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Year : 2017  |  Volume : 8  |  Issue : 2  |  Page : 81-86

Prevalence of gestational trophoblastic disease: An institution experience

1 Department of Pathology, University of Jos, Jos, Nigeria
2 Department of Anatomical Pathology, Benue State University, Makurdi, Benue State, Nigeria

Correspondence Address:
Dr. Ayuba Madachi Dauda
Department of Pathology, University of Jos, PMB 2076, Jos
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Source of Support: None, Conflict of Interest: None

DOI: 10.4103/atp.atp_4_17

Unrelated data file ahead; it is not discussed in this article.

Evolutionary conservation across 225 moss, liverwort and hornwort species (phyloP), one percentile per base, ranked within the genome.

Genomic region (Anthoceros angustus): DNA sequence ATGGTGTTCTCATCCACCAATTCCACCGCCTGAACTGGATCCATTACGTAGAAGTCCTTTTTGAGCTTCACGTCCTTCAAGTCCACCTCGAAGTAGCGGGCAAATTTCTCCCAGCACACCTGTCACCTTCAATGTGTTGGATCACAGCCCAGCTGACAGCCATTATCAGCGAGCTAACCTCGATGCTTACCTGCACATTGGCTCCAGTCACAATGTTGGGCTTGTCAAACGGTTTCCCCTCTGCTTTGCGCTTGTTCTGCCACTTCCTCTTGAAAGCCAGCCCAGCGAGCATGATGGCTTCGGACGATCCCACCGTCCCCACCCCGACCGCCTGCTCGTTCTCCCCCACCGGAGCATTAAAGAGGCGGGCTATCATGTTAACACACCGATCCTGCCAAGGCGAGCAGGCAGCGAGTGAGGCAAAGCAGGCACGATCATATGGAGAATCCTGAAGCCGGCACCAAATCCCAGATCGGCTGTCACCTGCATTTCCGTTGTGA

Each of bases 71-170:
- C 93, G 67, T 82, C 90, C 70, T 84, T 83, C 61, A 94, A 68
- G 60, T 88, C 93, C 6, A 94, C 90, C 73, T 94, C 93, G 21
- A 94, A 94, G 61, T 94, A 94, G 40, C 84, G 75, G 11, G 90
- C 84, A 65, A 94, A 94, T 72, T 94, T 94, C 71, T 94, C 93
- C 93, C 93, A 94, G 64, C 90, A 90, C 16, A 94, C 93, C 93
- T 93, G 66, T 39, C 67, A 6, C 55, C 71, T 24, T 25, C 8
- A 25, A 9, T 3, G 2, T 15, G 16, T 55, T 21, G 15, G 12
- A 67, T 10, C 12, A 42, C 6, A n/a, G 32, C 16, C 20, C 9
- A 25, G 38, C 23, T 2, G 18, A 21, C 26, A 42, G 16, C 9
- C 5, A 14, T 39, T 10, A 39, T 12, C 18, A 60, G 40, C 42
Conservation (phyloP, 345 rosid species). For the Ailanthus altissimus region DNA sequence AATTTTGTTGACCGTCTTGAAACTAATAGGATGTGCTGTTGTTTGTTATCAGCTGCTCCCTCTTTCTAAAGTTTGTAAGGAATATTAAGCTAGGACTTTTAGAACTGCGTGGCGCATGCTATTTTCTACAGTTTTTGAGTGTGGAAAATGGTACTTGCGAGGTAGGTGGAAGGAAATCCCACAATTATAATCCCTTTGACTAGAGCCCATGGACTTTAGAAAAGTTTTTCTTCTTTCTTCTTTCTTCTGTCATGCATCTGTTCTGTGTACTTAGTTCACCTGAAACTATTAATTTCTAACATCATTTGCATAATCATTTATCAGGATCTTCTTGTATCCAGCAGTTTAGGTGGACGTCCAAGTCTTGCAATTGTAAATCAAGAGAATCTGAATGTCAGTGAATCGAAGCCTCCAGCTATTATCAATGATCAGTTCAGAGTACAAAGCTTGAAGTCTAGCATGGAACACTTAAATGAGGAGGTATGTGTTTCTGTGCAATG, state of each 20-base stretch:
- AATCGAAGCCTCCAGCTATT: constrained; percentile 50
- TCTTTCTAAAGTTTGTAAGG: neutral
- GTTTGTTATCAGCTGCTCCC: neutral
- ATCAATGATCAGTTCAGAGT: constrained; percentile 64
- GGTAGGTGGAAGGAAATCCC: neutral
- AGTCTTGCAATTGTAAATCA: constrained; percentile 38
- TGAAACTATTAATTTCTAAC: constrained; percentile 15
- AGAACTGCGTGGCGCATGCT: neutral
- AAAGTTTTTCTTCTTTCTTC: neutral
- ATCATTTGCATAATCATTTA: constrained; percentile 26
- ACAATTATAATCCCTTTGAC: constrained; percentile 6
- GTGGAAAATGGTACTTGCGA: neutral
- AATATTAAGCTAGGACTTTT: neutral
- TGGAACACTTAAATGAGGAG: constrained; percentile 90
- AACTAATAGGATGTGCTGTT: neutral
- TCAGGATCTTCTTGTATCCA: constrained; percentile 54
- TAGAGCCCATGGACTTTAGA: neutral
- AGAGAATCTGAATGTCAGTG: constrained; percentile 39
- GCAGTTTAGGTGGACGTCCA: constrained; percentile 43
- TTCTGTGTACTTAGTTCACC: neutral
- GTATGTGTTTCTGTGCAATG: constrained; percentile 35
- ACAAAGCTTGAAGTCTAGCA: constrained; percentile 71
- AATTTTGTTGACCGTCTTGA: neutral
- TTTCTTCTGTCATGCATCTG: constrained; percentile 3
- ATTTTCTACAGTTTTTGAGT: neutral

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Background: A group of diseases related to normal or abnormal gestation that have a common denominator, the abnormal proliferation of trophoblast tissue, are generically designated gestational trophoblastic diseases (GTDs). Individual disorders differ remarkably in their appearance (morphology) and clinical significance. This study was aimed at characterizing all cases of histologically diagnosed GTDs, seen at the Histopathology Department of the Jos University Teaching Hospital (JUTH). Materials and Methods: This study was a 10-year hospital-based retrospective study employing slides and tissue blocks of specimens from uterine evacuation products of gestations of all females diagnosed with GTDs in the Histopathology Department of JUTH from January 2004 to December 2013. The materials used in the study included records from the departmental registry and archival slides and tissue blocks from the archives of the histopathology department of the hospital. Results: A total of 151 cases were diagnosed histologically as GTDs, during the period under review. These accounted for 0.8% of all the surgical pathology specimens received. A total of 151 cases of GTD histologically diagnosed met the inclusion criteria and translated to 5.7 cases/ 1000 pregnancies. The following histological subtypes were seen: 63 cases (41.7%) were diagnosed as partial hydatidiform mole (PHM), 42 cases (27.8%) were choriocarcinoma, and 35 cases (25.8%) were diagnosed as complete hydatidiform mole. Four cases diagnosed as invasive mole accounted for 2.7%, which is closely followed by 3 cases of placental site trophoblastic tumor, accounting for approximately 2% of GTDs. However, no case of epithelioid trophoblastic tumor was seen. Conclusion: GTD was found to be common in Jos and had a frequency of 5.7 cases/1000 pregnancies in our series. The most common histological subtype was PHM, closely followed by choriocarcinoma. The molar lesions peaked in the second and third decades, while choriocarcinoma peaked in the second decade of life.

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